Employer runs a chain of retail outlets throughout the United States. Employer prefers to train its own personnel and promote from within its own ranks. Whenever a management employee is relocated, whether by request or at the company’s insistence, the Employer will cover the relocation costs, including any loss on the sale of a residence, moving expenses, house-hunting expenses, airline travel and the like.
However, the Employee must sign a Repayment Agreement that states that if he leaves the job within the first two (2) years following the date of his relocation, he will reimburse Employer for those expenses. If the departure occurs during the first year, the Employee must pay back 100% of the amounts paid to him for the relocation. If he leaves during the second year, the Employee must pay back 75% if he leaves between months 12-16, 50% if he leaves between months 17-20, and 25% if he leaves between months 21-14.
Employee signed a Relocation Agreement on September 6, 2006 and immediately began the process of relocating to Dallas, Texas from Eugene, Oregon. The move to Dallas was completed in January 2007. Employer incurred $84,000 in relocation costs. On December 29, 2007, Employee voluntarily resigned his employment with Employer and left Texas for another job in Tulsa, Oklahoma.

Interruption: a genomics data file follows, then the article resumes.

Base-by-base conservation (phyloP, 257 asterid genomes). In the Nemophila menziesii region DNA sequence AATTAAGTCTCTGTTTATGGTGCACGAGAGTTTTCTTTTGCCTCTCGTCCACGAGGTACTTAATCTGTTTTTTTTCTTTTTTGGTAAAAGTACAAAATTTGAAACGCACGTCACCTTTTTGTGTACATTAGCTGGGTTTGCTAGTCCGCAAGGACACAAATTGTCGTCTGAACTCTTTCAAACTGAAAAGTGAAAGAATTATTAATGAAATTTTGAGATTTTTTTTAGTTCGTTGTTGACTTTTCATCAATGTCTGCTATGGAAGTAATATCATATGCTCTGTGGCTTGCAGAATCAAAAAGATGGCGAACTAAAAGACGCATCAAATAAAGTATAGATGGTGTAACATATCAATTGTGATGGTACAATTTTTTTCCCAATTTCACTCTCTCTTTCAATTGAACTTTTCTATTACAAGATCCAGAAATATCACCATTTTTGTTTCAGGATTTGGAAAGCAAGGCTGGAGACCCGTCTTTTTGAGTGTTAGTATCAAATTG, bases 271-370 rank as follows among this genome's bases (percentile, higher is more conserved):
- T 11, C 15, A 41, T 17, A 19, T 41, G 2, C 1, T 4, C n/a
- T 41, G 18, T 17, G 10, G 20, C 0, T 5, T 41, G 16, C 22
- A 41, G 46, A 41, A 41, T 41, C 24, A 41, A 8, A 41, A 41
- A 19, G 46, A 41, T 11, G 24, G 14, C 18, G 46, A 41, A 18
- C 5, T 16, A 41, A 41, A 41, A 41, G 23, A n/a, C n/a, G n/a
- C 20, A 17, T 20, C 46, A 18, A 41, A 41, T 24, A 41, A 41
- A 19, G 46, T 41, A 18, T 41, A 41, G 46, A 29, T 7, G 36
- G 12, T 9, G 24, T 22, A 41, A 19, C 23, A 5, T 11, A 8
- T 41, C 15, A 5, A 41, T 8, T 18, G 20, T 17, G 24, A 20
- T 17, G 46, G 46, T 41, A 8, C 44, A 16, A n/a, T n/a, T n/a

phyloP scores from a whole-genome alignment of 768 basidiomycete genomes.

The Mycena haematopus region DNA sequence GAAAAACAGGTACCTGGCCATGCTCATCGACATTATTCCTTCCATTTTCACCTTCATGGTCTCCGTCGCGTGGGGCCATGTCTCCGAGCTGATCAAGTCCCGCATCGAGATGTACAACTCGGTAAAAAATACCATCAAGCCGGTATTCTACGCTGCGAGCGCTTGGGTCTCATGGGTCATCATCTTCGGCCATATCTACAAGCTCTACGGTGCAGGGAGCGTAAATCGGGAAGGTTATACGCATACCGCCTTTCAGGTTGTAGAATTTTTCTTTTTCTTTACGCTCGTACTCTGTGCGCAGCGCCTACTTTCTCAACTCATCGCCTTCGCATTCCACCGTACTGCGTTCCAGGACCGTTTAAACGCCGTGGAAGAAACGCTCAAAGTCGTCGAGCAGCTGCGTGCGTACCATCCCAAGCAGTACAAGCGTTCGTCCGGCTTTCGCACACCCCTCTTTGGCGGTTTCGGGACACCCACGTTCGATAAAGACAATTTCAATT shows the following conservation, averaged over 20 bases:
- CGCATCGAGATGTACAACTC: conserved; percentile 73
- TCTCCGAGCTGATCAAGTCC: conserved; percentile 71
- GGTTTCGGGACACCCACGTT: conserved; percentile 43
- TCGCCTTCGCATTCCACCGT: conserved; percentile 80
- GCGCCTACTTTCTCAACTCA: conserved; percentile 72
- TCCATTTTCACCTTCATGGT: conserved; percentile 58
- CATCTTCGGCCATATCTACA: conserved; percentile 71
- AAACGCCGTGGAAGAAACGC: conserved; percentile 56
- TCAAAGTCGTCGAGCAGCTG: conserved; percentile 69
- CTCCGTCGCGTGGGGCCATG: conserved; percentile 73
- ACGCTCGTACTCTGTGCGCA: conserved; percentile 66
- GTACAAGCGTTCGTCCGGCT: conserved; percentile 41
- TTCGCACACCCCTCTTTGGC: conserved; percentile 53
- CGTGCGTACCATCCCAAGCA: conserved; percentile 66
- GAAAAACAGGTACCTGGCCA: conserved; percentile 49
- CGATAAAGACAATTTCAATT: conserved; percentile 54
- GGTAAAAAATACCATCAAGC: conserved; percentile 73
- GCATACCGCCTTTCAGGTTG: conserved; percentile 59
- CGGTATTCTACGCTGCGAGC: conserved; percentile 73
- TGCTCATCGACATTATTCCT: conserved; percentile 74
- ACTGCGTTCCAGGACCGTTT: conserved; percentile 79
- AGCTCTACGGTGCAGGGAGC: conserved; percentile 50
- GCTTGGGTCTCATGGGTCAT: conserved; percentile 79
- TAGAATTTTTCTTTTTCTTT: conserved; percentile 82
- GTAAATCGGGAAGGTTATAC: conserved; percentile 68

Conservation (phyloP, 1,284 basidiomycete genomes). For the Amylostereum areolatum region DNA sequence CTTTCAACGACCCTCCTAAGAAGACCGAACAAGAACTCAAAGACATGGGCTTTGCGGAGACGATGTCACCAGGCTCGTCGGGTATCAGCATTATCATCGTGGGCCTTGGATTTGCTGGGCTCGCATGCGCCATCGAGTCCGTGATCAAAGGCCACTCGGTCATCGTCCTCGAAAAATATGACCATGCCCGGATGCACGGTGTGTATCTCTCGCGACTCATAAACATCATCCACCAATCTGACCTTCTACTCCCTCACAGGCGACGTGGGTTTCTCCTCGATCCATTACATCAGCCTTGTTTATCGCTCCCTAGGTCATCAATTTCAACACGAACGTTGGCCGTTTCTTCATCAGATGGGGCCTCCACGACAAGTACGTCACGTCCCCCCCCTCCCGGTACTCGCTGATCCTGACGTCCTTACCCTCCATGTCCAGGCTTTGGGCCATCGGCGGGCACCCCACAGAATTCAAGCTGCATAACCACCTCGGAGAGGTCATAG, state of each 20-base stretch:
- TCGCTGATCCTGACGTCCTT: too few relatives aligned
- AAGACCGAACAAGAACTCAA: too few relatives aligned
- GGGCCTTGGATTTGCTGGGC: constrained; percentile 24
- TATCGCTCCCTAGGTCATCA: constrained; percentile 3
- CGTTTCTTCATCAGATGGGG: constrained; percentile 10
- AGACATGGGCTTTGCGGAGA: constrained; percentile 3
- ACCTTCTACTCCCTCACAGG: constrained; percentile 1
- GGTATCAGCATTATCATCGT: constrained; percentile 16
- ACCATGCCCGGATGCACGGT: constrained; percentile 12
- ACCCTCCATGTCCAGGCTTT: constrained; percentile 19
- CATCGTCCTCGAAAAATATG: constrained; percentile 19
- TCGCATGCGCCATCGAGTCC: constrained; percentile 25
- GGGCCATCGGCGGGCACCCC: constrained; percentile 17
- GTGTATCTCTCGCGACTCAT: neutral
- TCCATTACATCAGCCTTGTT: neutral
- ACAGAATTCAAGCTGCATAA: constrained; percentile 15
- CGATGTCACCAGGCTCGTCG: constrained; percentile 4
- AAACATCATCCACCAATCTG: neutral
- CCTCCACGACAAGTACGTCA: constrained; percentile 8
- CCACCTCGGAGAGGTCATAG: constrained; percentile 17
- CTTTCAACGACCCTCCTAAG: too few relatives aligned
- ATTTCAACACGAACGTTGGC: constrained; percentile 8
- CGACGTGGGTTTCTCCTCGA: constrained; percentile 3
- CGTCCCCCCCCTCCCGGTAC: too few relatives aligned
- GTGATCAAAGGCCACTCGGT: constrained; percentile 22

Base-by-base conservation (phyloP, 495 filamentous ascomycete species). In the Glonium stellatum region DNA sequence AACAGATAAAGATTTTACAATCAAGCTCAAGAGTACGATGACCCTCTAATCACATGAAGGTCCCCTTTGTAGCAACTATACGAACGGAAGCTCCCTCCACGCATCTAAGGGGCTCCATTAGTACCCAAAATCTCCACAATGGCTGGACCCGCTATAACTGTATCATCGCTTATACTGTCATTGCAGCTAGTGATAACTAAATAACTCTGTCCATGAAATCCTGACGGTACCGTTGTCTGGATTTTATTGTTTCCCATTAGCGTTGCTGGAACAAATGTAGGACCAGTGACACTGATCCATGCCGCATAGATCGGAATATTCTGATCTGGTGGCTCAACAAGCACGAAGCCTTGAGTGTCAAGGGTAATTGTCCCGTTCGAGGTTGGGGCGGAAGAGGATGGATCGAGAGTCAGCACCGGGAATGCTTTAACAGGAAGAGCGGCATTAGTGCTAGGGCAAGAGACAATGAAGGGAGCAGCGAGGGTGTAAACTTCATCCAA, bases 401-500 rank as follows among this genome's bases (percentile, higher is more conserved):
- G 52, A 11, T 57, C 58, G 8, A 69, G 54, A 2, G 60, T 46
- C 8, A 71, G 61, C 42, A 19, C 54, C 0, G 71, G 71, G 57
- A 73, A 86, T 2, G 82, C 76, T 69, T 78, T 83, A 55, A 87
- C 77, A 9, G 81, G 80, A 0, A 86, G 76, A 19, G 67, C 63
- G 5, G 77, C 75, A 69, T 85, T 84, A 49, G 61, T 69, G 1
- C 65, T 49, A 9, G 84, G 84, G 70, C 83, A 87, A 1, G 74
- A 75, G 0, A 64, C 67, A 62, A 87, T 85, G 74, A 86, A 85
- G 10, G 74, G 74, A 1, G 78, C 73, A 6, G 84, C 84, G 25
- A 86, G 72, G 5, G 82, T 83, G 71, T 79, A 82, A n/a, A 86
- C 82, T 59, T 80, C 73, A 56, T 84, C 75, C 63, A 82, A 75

Can the Employer recover money from Employee under the terms of the written Relocation Agreement? If so, how much can the Employer recover? If suit if filed, can the Employer also recover attorneys’ fees and costs?
Of course, in any situation where there is a written document that governs the parties (e.g. a written contract); the first place to look for an answer is what the parties agreed to in that writing.
In this fact scenario, the Employer may recover 75% of its relocation expenses. If the Relocation Agreement had stated that the two (2) year period began to run on the date that the Employee first reported to work at the new location, Employer would have been able to recover 100% of those expenses since Employee left before one year from that date. However, since the Relocation Agreement was dated in early September 2006, there is an argument that the Employee left after 16 months, thereby reducing the Employer’s recovery and the Employee’s exposure.
Under Texas law, Employer may recover its reasonable attorneys’ fees in an action against Employee. Attorneys’ fees are usually recoverable by the prevailing party in a breach of contract case.